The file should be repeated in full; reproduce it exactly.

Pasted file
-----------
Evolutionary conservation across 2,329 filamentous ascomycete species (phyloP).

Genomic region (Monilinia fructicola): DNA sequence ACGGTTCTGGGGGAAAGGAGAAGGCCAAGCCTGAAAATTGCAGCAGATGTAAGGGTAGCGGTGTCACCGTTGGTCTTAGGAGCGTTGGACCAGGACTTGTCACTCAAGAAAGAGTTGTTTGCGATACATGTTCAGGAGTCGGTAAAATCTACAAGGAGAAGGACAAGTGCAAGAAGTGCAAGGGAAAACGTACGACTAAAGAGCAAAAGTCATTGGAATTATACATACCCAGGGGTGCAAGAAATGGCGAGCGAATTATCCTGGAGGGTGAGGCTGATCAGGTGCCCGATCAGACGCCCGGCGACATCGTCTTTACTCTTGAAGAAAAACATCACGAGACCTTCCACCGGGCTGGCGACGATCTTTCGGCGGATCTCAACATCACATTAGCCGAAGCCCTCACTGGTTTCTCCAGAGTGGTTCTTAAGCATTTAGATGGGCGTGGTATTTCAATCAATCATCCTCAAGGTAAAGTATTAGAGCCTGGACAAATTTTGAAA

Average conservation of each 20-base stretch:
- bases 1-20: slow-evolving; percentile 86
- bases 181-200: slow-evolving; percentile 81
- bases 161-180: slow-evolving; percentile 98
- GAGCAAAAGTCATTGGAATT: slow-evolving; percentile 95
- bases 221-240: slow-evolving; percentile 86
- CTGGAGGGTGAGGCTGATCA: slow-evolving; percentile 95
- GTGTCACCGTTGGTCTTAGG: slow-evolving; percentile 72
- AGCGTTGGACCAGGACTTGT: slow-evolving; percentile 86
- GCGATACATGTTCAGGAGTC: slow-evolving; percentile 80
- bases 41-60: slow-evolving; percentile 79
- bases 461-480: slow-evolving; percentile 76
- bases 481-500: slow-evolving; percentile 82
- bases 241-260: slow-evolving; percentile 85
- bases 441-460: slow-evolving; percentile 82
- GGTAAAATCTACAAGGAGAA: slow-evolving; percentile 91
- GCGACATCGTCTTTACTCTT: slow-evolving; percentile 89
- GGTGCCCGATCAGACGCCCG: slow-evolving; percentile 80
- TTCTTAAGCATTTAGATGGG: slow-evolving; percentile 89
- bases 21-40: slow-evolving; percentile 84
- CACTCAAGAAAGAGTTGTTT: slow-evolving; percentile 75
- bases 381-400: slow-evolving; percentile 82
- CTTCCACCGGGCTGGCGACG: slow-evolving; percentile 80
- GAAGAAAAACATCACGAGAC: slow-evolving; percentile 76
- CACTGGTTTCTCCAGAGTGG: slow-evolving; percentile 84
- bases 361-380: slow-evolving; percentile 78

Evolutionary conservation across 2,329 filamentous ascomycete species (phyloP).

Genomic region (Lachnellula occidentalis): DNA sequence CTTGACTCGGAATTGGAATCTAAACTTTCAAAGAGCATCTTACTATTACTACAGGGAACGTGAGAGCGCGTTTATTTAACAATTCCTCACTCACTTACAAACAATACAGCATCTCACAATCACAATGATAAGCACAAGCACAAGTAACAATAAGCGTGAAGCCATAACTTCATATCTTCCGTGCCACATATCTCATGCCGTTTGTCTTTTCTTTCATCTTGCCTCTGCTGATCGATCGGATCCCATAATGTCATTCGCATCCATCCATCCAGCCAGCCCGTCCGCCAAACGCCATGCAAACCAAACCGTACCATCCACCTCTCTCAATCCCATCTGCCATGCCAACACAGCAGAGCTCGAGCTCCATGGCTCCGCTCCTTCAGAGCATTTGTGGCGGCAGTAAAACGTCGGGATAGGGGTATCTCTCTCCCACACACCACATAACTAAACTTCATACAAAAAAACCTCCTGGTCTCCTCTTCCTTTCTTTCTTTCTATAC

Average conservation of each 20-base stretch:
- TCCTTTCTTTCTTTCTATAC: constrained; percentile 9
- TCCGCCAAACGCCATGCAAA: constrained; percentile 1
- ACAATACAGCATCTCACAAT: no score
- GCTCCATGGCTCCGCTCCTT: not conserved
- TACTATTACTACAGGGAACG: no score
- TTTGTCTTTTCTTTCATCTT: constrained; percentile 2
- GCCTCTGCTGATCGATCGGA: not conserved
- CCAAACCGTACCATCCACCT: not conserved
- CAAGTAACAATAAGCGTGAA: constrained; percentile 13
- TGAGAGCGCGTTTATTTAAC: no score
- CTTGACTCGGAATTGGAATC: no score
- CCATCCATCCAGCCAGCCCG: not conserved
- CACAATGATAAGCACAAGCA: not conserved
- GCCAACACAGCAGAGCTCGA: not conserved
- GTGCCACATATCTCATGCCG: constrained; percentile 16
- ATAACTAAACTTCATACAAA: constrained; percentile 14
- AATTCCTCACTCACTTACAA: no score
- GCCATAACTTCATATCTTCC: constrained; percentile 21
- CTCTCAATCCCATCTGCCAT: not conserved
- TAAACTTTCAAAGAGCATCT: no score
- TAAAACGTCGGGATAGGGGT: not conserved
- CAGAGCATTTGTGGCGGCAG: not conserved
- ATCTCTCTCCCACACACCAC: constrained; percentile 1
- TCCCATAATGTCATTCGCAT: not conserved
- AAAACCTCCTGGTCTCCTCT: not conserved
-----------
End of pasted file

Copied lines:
Evolutionary conservation across 2,329 filamentous ascomycete species (phyloP).

Genomic region (Monilinia fructicola): DNA sequence ACGGTTCTGGGGGAAAGGAGAAGGCCAAGCCTGAAAATTGCAGCAGATGTAAGGGTAGCGGTGTCACCGTTGGTCTTAGGAGCGTTGGACCAGGACTTGTCACTCAAGAAAGAGTTGTTTGCGATACATGTTCAGGAGTCGGTAAAATCTACAAGGAGAAGGACAAGTGCAAGAAGTGCAAGGGAAAACGTACGACTAAAGAGCAAAAGTCATTGGAATTATACATACCCAGGGGTGCAAGAAATGGCGAGCGAATTATCCTGGAGGGTGAGGCTGATCAGGTGCCCGATCAGACGCCCGGCGACATCGTCTTTACTCTTGAAGAAAAACATCACGAGACCTTCCACCGGGCTGGCGACGATCTTTCGGCGGATCTCAACATCACATTAGCCGAAGCCCTCACTGGTTTCTCCAGAGTGGTTCTTAAGCATTTAGATGGGCGTGGTATTTCAATCAATCATCCTCAAGGTAAAGTATTAGAGCCTGGACAAATTTTGAAA

Average conservation of each 20-base stretch:
- bases 1-20: slow-evolving; percentile 86
- bases 181-200: slow-evolving; percentile 81
- bases 161-180: slow-evolving; percentile 98
- GAGCAAAAGTCATTGGAATT: slow-evolving; percentile 95
- bases 221-240: slow-evolving; percentile 86
- CTGGAGGGTGAGGCTGATCA: slow-evolving; percentile 95
- GTGTCACCGTTGGTCTTAGG: slow-evolving; percentile 72
- AGCGTTGGACCAGGACTTGT: slow-evolving; percentile 86
- GCGATACATGTTCAGGAGTC: slow-evolving; percentile 80
- bases 41-60: slow-evolving; percentile 79
- bases 461-480: slow-evolving; percentile 76
- bases 481-500: slow-evolving; percentile 82
- bases 241-260: slow-evolving; percentile 85
- bases 441-460: slow-evolving; percentile 82
- GGTAAAATCTACAAGGAGAA: slow-evolving; percentile 91
- GCGACATCGTCTTTACTCTT: slow-evolving; percentile 89
- GGTGCCCGATCAGACGCCCG: slow-evolving; percentile 80
- TTCTTAAGCATTTAGATGGG: slow-evolving; percentile 89
- bases 21-40: slow-evolving; percentile 84
- CACTCAAGAAAGAGTTGTTT: slow-evolving; percentile 75
- bases 381-400: slow-evolving; percentile 82
- CTTCCACCGGGCTGGCGACG: slow-evolving; percentile 80
- GAAGAAAAACATCACGAGAC: slow-evolving; percentile 76
- CACTGGTTTCTCCAGAGTGG: slow-evolving; percentile 84
- bases 361-380: slow-evolving; percentile 78

Evolutionary conservation across 2,329 filamentous ascomycete species (phyloP).

Genomic region (Lachnellula occidentalis): DNA sequence CTTGACTCGGAATTGGAATCTAAACTTTCAAAGAGCATCTTACTATTACTACAGGGAACGTGAGAGCGCGTTTATTTAACAATTCCTCACTCACTTACAAACAATACAGCATCTCACAATCACAATGATAAGCACAAGCACAAGTAACAATAAGCGTGAAGCCATAACTTCATATCTTCCGTGCCACATATCTCATGCCGTTTGTCTTTTCTTTCATCTTGCCTCTGCTGATCGATCGGATCCCATAATGTCATTCGCATCCATCCATCCAGCCAGCCCGTCCGCCAAACGCCATGCAAACCAAACCGTACCATCCACCTCTCTCAATCCCATCTGCCATGCCAACACAGCAGAGCTCGAGCTCCATGGCTCCGCTCCTTCAGAGCATTTGTGGCGGCAGTAAAACGTCGGGATAGGGGTATCTCTCTCCCACACACCACATAACTAAACTTCATACAAAAAAACCTCCTGGTCTCCTCTTCCTTTCTTTCTTTCTATAC

Average conservation of each 20-base stretch:
- TCCTTTCTTTCTTTCTATAC: constrained; percentile 9
- TCCGCCAAACGCCATGCAAA: constrained; percentile 1
- ACAATACAGCATCTCACAAT: no score
- GCTCCATGGCTCCGCTCCTT: not conserved
- TACTATTACTACAGGGAACG: no score
- TTTGTCTTTTCTTTCATCTT: constrained; percentile 2
- GCCTCTGCTGATCGATCGGA: not conserved
- CCAAACCGTACCATCCACCT: not conserved
- CAAGTAACAATAAGCGTGAA: constrained; percentile 13
- TGAGAGCGCGTTTATTTAAC: no score
- CTTGACTCGGAATTGGAATC: no score
- CCATCCATCCAGCCAGCCCG: not conserved
- CACAATGATAAGCACAAGCA: not conserved
- GCCAACACAGCAGAGCTCGA: not conserved
- GTGCCACATATCTCATGCCG: constrained; percentile 16
- ATAACTAAACTTCATACAAA: constrained; percentile 14
- AATTCCTCACTCACTTACAA: no score
- GCCATAACTTCATATCTTCC: constrained; percentile 21
- CTCTCAATCCCATCTGCCAT: not conserved
- TAAACTTTCAAAGAGCATCT: no score
- TAAAACGTCGGGATAGGGGT: not conserved
- CAGAGCATTTGTGGCGGCAG: not conserved
- ATCTCTCTCCCACACACCAC: constrained; percentile 1
- TCCCATAATGTCATTCGCAT: not conserved
- AAAACCTCCTGGTCTCCTCT: not conserved